Sony and Toshiba will each spend 10 billion yen (£50m) in a joint research project to make the PC processor of the future, the two companies have announced.
The deal is an expansion of an existing partnership in semiconductors but in an effort to leapfrog the market, both have made it clear they are attempting to produce 45 nanometre chips - half the size of today's very latest processors.
If successful, the resulting chips could be significantly smaller, faster and consume less power than today's cutting-edge semiconductors, said a Sony spokeswoman.
The project is scheduled to run until the end of 2005. While the ultimate goal is mass production of 45nm chips, a more modest target of developing the ability to make chips that small has been set for the end of next year. The mechanics of the chip itself will then be considered.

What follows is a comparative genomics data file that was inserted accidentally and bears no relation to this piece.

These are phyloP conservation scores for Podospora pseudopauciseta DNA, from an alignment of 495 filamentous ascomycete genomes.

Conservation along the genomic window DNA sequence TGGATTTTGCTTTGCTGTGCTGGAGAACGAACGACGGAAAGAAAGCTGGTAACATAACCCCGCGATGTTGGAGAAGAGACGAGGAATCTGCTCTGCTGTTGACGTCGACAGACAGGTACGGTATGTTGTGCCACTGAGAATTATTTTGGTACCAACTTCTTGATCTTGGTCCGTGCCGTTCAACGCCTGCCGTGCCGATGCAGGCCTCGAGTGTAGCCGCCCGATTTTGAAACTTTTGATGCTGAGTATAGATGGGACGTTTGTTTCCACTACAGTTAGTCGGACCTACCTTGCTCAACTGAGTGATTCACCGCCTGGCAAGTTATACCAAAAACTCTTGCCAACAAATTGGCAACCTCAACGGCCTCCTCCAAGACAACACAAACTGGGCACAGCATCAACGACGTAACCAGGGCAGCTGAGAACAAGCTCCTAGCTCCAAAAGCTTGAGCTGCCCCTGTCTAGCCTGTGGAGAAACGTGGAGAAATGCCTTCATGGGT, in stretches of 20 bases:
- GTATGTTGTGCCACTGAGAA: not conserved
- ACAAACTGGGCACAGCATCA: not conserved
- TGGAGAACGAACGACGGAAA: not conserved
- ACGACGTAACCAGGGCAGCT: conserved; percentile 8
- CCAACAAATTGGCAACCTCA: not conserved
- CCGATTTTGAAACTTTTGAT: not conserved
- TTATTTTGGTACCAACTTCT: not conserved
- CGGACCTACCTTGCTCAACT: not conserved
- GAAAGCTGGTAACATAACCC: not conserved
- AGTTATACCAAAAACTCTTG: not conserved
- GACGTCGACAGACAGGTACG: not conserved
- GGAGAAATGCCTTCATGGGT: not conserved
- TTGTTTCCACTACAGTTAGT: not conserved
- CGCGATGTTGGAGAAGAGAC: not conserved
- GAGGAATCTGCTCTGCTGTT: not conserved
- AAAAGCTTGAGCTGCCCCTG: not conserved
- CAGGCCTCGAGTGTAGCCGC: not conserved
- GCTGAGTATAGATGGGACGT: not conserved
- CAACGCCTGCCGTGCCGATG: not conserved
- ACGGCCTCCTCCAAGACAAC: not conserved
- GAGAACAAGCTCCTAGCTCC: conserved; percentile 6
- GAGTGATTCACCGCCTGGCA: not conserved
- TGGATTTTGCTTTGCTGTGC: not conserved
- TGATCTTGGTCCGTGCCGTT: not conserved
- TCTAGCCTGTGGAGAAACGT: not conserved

The deal cements a relationship in the semiconductor field started by the two companies in 2001 when they announced plans to work together with IBM on 65nm chips - the chips expected to power the upcoming PlayStation 3 console. Sony has committed ¥200 billion (£1bn) over the next three-years to ensure production capacity exists for the PS3 "Cell" chip. Just over half of that will go to constructing the company's own chip plant.
Despite their joint work with IBM and SCEI on the 65nm chips though, Sony and Toshiba have made it plain that they are going it on their own with the jump to 45nm. "This is just the two companies," said the Sony spokeswoman. "We haven't reached the level of inviting any other company because it's still at the early stage."
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